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Business Owners, Just Say Yes to PrenupsMany couples thought it was a good idea at the time to go into business together, but many couples make questionable decisions in the glory of the moment. Then, when divorce moves in to ruin many other things than just the marriage certificate, they look at their business and say, “What now?”

Well, if the couple had made room in consideration of all the possibilities, then they have probably made prenuptial agreements and other provisions protecting their business in the event of a divorce. But who wants to think about the possible demise of their marriage? It’s safe to say the answer is no one, but think about the possibilities they must.

I Do…For Now

Prenuptial agreements may not say, ” I love you unconditionally,” but neither does a bouquet from an online floral company, so lets get real. A prenuptial agreement is an opener and a closer all within the same document; it outlines the nasty little details of joining in marital union, and it makes the whole situation easier if the marital union dissolves.

Where romantic business owners are concerned, prenuptial agreements are the most beautiful thing in the world (besides their beloved of course) because they protect the business. I’m sure no one doubts this, but divorce is a nasty, messy, draining business that can inadvertently find a way to take down the spouse’s. So you see, it’s never wrong to protect the very thing you put so much work into.

If there is a prenuptial agreement, and a business owner finds they have to actually rely on it, then at least they have one less thing to cry themselves to sleep over at night.

When You Wish Time Travel Existed

It is possible to complete a post-nuptial agreement, which is essentially a late prenuptial agreement, but that might not go over very well.

On the off chance you didn’t deem a prenuptial agreement was necessary, and you are starting to wish you weren’t such a romantic louse, there might still be a chance for you. If the business is owned separately, meaning only your name appears as the owner of the business, then you just might be able to salvage your business in a divorce.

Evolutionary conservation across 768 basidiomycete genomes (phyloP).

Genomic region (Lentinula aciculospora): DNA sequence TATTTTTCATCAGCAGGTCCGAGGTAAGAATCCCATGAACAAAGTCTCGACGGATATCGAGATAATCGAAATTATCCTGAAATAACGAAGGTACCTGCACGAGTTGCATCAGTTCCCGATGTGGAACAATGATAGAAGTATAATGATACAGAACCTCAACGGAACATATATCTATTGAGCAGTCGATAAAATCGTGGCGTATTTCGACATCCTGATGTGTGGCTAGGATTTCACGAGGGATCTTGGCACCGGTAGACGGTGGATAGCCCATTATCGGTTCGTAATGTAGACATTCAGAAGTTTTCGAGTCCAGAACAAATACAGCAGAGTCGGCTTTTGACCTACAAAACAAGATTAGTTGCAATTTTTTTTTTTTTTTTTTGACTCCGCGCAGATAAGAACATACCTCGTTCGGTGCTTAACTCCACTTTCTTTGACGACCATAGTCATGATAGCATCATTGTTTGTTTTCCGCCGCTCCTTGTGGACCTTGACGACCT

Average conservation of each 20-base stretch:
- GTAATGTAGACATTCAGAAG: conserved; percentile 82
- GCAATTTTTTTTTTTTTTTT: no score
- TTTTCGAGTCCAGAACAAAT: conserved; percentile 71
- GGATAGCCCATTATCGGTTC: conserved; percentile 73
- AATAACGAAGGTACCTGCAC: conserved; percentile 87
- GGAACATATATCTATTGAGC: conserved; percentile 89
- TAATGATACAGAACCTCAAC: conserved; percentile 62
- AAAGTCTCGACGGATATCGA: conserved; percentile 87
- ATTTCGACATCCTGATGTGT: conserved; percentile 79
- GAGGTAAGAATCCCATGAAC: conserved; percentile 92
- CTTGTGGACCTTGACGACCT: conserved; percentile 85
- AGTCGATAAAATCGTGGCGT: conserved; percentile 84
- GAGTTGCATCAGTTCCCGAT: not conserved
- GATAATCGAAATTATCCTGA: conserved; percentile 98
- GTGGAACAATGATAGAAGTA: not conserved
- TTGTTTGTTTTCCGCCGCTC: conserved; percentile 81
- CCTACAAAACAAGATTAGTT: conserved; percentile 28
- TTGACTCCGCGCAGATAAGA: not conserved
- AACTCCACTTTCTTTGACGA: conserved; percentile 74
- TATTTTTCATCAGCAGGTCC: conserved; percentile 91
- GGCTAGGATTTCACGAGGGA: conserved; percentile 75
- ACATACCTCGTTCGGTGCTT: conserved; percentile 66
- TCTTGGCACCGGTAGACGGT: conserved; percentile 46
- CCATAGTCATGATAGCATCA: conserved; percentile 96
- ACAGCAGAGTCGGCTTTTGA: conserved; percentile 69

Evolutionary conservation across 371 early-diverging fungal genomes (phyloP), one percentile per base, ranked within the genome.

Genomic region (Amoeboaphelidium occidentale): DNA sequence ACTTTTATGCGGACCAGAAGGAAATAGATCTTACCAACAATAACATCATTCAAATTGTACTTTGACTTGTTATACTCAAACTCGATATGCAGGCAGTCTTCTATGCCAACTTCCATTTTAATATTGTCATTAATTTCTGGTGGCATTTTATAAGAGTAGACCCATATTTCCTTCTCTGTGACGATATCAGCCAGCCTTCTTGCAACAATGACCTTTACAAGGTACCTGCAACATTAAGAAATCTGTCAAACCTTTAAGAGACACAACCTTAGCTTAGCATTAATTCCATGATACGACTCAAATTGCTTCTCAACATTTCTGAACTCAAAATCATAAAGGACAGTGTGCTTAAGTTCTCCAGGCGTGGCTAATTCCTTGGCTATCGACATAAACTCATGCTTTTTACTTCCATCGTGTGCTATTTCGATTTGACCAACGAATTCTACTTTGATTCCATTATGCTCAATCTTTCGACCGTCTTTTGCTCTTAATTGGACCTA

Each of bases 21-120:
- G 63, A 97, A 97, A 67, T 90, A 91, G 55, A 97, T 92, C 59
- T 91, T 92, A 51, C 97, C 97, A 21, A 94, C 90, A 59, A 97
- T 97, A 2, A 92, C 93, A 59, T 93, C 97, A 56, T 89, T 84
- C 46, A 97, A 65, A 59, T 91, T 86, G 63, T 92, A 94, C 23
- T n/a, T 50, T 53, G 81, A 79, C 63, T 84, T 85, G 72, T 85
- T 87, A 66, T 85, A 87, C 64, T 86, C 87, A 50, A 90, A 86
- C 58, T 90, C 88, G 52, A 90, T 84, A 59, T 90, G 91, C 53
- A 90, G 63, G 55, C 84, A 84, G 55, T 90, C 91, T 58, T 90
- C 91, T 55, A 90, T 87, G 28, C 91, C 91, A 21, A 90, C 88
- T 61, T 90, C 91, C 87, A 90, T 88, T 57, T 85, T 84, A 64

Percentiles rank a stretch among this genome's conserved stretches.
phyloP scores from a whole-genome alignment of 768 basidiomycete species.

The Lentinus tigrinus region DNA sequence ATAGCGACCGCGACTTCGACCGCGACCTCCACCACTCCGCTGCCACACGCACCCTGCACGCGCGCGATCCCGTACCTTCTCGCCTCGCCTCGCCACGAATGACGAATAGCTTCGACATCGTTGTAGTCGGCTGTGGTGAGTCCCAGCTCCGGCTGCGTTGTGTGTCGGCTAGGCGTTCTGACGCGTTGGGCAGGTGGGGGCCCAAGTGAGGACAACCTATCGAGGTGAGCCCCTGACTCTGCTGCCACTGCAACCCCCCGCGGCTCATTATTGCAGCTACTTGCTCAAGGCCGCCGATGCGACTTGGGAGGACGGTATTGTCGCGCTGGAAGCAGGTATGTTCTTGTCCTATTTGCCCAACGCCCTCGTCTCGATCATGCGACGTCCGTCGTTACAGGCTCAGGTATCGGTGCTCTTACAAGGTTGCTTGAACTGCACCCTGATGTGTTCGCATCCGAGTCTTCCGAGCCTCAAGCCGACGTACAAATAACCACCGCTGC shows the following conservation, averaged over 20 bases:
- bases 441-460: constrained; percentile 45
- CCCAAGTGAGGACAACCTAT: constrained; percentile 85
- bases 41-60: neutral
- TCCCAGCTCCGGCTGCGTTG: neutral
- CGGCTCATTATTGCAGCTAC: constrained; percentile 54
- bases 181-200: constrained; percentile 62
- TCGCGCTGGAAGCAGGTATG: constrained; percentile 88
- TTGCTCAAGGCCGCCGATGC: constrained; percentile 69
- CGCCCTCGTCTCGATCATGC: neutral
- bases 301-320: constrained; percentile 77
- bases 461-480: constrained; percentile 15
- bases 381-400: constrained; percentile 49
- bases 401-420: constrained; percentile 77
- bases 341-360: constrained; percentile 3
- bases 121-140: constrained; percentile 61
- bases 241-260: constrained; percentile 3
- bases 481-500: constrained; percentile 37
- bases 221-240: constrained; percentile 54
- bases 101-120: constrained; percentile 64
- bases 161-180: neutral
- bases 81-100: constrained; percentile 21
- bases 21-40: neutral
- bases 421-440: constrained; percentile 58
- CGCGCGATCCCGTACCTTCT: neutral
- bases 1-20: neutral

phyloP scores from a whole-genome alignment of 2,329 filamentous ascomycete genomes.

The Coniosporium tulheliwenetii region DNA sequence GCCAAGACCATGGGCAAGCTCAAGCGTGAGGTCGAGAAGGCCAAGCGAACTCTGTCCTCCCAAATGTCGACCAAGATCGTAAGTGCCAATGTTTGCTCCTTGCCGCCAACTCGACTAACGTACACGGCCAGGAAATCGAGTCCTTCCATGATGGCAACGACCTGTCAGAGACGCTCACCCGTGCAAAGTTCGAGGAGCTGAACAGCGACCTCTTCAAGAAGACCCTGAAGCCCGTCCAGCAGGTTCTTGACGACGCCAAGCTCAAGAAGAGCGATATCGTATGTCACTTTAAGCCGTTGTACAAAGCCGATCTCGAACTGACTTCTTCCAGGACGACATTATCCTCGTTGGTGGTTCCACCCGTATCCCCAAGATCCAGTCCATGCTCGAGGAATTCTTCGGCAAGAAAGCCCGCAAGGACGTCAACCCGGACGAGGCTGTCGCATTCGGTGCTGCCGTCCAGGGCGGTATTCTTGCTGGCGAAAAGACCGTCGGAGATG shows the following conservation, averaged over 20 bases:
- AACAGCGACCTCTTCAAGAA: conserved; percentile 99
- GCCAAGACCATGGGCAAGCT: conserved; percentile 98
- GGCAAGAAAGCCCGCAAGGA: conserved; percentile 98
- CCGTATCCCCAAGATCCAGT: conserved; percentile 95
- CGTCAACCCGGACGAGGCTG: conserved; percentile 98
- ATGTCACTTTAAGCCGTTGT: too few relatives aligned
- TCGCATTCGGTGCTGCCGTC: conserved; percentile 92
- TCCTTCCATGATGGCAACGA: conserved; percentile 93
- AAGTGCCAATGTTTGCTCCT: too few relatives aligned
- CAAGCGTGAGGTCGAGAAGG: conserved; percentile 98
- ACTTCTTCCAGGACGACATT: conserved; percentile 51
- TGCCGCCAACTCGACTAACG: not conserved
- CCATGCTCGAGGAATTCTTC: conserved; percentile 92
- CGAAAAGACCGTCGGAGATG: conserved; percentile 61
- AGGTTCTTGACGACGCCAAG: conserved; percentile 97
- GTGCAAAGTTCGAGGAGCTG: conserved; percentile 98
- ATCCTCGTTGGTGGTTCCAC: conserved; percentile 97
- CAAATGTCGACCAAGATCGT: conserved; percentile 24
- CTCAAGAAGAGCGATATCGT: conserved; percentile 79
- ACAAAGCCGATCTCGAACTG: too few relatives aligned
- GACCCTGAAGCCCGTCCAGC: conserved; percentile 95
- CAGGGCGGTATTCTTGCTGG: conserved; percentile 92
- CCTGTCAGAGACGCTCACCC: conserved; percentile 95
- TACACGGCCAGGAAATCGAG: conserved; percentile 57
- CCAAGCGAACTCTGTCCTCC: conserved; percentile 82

However, if your spouse contributed to your business monetarily, or contributed labor and time to the business, then your spouse has a reasonable chance of retaining some of the value of the business.

More About Prenups

Prenuptial agreements have a wonderful way of keeping things straightforward and uncomplicated. For example, prenups outline strict ownership guidelines about the business and the profits made from the business.

Say your business was making $100,000 annually before you got married; then, after your marriage, your business made more money annually. The appreciation (or the increased value of your business) might be split with your spouse in a divorce. A prenuptial agreement could drafted to prohibit this.

There are many other things to consider when entering a marriage, but for business owners the union of marriage brings more elements to worry about. Prenuptial agreements have a bad reputation, but if you can look past the stereotype and if your spouse can too, it will put your mind at ease. So take our advice: If you’re a business owner, and you’re getting married, get a prenuptial agreement. You may or may not find yourself filing for divorce in the future, so be safe rather than sorry.

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